THE MIRACLE OF THE 5-MINUTE FAVOR
“I would regularly see people who had a lot of money or power or were very successful, and they would take time to do these favors that really didn’t benefit them. And I thought it was amazing.”
And thus was born his genius idea: the five-minute favor. He’s been performing one every day since.
How It Works
The idea is so simple, but it’s so powerful: just take five minutes out of your day to do something for someone else at work. We do little selfless favors for family and friends all the time, but moving this little bit of thoughfulness to the office is something new. It’s a great way to do employee recognition and appreciation.
While the five-minute favor can, of course, make you feel good, its benefits go beyond that, and it can become an important element in your career development. “It makes you more bonded and attached to the people you’re interacting with,” says Rifkin explains. In essence, you’re building a professional support structure based on a very human, and deeply felt, foundation of kindness. That’s the sort of base building that can make a huge difference to a career.
When you think about it, you’re giving your recipients the most valuable commodity there is in the work environment: your time. It’s quite the gift. It’s something Rifkin feels the more professsional people around you will understand and be grateful for.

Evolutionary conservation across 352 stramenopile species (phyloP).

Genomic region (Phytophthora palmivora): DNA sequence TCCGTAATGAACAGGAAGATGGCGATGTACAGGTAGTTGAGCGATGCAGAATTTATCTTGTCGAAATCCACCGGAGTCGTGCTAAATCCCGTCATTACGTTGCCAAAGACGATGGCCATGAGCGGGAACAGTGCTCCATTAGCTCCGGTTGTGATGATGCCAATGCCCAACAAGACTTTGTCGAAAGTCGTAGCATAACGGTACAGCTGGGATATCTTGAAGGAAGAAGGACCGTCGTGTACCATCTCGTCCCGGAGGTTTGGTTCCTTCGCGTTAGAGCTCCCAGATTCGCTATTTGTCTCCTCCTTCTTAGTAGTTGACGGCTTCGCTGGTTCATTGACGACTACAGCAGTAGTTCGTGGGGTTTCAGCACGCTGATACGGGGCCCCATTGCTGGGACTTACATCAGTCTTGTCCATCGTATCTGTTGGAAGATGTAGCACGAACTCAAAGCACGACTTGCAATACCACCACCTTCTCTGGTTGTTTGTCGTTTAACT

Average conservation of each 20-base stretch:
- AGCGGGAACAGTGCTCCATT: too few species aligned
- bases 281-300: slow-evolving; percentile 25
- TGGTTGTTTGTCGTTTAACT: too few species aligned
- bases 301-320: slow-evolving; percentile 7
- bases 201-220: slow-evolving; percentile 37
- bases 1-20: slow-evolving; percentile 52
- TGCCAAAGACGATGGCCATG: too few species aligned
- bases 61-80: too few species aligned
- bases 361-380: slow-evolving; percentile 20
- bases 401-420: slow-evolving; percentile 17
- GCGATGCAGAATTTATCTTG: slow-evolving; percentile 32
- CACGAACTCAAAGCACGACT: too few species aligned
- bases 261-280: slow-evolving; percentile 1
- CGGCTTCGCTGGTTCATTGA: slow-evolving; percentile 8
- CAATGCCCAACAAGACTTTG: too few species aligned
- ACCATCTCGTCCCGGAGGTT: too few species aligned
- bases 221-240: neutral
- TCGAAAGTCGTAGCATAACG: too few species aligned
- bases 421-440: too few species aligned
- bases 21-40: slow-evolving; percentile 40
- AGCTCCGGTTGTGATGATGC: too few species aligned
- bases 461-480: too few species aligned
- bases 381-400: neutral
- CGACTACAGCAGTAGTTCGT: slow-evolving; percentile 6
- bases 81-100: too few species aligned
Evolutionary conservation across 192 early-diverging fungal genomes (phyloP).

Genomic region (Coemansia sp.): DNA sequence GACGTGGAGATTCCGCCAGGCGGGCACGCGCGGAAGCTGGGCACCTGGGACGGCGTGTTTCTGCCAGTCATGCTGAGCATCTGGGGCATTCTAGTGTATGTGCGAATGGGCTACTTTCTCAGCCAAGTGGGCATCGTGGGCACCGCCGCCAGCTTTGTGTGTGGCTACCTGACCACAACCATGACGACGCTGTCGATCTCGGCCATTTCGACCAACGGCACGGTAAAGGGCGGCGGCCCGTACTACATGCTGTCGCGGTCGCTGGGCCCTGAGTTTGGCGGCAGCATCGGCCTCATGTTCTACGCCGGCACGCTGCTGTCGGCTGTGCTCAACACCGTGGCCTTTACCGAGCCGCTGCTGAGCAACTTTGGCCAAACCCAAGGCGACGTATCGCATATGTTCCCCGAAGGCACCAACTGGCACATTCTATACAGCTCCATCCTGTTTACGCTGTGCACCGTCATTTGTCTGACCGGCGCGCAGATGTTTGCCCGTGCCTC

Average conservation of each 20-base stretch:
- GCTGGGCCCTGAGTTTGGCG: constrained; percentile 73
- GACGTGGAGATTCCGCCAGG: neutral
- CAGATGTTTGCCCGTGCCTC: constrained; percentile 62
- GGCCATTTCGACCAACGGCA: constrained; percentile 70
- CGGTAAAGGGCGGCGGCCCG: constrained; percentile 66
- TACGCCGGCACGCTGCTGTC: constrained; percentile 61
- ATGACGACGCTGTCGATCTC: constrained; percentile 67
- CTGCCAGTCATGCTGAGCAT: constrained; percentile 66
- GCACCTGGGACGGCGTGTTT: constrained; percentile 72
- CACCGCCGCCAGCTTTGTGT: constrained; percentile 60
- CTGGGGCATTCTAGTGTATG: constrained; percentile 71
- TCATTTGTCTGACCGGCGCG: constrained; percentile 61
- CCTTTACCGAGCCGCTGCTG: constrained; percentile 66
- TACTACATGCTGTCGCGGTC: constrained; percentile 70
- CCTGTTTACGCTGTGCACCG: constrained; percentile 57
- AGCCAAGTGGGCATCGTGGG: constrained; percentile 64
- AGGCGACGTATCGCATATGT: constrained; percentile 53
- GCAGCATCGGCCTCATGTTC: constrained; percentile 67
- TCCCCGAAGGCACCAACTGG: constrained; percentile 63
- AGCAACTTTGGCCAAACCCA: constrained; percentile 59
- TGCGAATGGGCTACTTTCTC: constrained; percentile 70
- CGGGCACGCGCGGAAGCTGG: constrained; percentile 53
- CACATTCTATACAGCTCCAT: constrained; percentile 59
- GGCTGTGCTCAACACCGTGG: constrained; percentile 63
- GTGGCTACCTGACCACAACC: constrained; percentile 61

And, of course, even though you don’t keep score — you’re not doing it to establish some sort of quid pro quo, after all — coworkers may eventually want to reciprocate and do nice things for you.
Even if they don’t, it’s still a winning strategy in ways beyond career building, since studies show that giving can lead to longevity and happiness. A five-minute favor can also help you clear your mind when you get stuck, helping you return to it relaxed, refreshed, and ready after a few minutes thinking about someone else.
What Kind of Five-Minute Favor Can You Do?
Well, a couple come to mind immediately. You might tell someone who doesn’t get told often enough what a good job they’re doing — a little employee recognition is always welcome.
Making introductions is one of Rifkin’s own favorite five-minute favors. “I’ll find somebody who would really benefit from knowing someone else, and I’ll connect them,” he says. It’s a way to do something good for two people at once. Sorry, three; I forgot about you.
Why not give the five-minute favor a try at your workplace? A little selfless kindness can go a long way.